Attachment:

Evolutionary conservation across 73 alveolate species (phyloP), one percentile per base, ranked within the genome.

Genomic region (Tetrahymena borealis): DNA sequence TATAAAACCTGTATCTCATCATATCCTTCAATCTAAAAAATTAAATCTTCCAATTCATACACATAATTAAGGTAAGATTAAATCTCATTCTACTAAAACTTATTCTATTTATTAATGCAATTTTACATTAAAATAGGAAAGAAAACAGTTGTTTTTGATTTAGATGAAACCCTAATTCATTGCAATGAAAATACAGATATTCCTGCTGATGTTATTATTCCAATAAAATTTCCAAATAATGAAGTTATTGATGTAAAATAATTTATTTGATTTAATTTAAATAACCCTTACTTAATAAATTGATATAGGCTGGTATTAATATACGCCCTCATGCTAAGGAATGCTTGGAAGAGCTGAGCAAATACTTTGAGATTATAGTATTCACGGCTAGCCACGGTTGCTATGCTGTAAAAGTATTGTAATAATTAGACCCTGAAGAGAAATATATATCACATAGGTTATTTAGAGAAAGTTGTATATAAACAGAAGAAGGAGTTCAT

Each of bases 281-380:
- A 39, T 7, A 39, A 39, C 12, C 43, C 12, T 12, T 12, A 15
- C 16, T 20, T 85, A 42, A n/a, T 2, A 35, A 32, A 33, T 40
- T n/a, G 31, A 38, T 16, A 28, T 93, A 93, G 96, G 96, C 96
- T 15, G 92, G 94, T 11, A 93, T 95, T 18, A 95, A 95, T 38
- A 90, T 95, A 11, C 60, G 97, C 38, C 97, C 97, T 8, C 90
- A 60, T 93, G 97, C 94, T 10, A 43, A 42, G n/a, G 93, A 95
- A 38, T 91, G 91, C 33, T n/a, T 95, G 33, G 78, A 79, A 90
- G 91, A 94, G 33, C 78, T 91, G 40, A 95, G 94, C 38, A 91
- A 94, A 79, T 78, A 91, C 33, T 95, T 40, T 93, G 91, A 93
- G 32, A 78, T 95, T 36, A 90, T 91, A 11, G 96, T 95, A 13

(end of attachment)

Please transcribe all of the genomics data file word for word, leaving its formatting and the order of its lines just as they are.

Evolutionary conservation across 73 alveolate species (phyloP), one percentile per base, ranked within the genome.

Genomic region (Tetrahymena borealis): DNA sequence TATAAAACCTGTATCTCATCATATCCTTCAATCTAAAAAATTAAATCTTCCAATTCATACACATAATTAAGGTAAGATTAAATCTCATTCTACTAAAACTTATTCTATTTATTAATGCAATTTTACATTAAAATAGGAAAGAAAACAGTTGTTTTTGATTTAGATGAAACCCTAATTCATTGCAATGAAAATACAGATATTCCTGCTGATGTTATTATTCCAATAAAATTTCCAAATAATGAAGTTATTGATGTAAAATAATTTATTTGATTTAATTTAAATAACCCTTACTTAATAAATTGATATAGGCTGGTATTAATATACGCCCTCATGCTAAGGAATGCTTGGAAGAGCTGAGCAAATACTTTGAGATTATAGTATTCACGGCTAGCCACGGTTGCTATGCTGTAAAAGTATTGTAATAATTAGACCCTGAAGAGAAATATATATCACATAGGTTATTTAGAGAAAGTTGTATATAAACAGAAGAAGGAGTTCAT

Each of bases 281-380:
- A 39, T 7, A 39, A 39, C 12, C 43, C 12, T 12, T 12, A 15
- C 16, T 20, T 85, A 42, A n/a, T 2, A 35, A 32, A 33, T 40
- T n/a, G 31, A 38, T 16, A 28, T 93, A 93, G 96, G 96, C 96
- T 15, G 92, G 94, T 11, A 93, T 95, T 18, A 95, A 95, T 38
- A 90, T 95, A 11, C 60, G 97, C 38, C 97, C 97, T 8, C 90
- A 60, T 93, G 97, C 94, T 10, A 43, A 42, G n/a, G 93, A 95
- A 38, T 91, G 91, C 33, T n/a, T 95, G 33, G 78, A 79, A 90
- G 91, A 94, G 33, C 78, T 91, G 40, A 95, G 94, C 38, A 91
- A 94, A 79, T 78, A 91, C 33, T 95, T 40, T 93, G 91, A 93
- G 32, A 78, T 95, T 36, A 90, T 91, A 11, G 96, T 95, A 13